The need to withdraw for rest is important. We all need rest. In our society, rest is often associated with vacations. According to Rebekah Simon-Peter, “In the ancient world Egyptians, Greeks and Romans traveled for education, entertainment and culture.” In Judaism there were special feasts in which people would travel to Jerusalem and the temple. Visiting family was important. So what Jesus was doing was not unheard of. To be sure, they were not going to a resort or a time-share, but they were getting away. We are protective of our vacation time and are always happy for more vacation. We hope that our vacation will not be interrupted by some unexpected event.

So here is Jesus and the apostles trying to get some much needed rest. But in v.11 we read, “When the crowds learned it, they followed him, and he welcomed them and spoke to them of the kingdom of God and cured those who had need of healing.” One does not get any sense that Jesus resented being interrupted during this time of rest. He welcomed the crowds, not because he craved the attention, but because he treasures people. Jesus stepped into ministry opportunities. For Jesus, ministry was a priority. We don’t know how the apostles felt about it. After all their rest and relaxation was about to be interrupted.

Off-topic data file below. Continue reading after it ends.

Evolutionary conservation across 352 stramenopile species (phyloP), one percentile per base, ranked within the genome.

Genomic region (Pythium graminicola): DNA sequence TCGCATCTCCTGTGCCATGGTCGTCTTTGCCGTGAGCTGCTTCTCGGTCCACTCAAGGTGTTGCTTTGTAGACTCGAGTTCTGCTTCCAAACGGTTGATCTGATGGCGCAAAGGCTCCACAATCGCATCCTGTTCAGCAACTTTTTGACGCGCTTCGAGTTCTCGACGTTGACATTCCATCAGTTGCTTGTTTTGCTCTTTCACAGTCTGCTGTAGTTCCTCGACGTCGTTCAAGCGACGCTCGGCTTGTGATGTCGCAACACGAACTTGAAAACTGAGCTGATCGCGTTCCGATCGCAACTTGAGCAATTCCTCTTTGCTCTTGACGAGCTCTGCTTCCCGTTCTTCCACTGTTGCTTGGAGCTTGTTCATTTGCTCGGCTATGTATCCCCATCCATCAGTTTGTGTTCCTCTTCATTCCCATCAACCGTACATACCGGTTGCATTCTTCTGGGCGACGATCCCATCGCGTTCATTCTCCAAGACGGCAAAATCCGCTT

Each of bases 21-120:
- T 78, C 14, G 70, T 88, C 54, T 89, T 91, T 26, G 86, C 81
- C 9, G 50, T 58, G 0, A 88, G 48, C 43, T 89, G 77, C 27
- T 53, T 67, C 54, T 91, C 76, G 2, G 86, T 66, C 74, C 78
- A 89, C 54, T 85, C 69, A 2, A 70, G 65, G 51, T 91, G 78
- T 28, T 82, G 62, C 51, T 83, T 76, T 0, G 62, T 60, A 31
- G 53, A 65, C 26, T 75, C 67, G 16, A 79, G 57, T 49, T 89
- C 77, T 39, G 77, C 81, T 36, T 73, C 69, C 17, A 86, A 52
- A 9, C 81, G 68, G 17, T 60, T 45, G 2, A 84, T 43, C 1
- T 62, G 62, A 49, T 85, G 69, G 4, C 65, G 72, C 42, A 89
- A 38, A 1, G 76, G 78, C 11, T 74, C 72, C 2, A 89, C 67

Now we are followers of Jesus. Presumably this means we have embraced the priorities of Jesus. We do not live for ourselves. We live for Jesus. We live to promote Jesus in the world. And at this point it would be very easy to succumb to every pastor’s temptation. It is the temptation to apply a little guilt to the congregation. “You are not doing enough. You need to step it up a little when it comes to ministry.” I have no intention of yielding to temptation while preaching! Guilt is not the best motivator.

In fact, when I think about our congregation, I am grateful to see that a good number of us are actually interested in doing ministry. The ministry board has encouraged more involvement. Recently when the opportunity was presented to be involved in providing meals for homeless people, a good number of us stepped into the opportunity.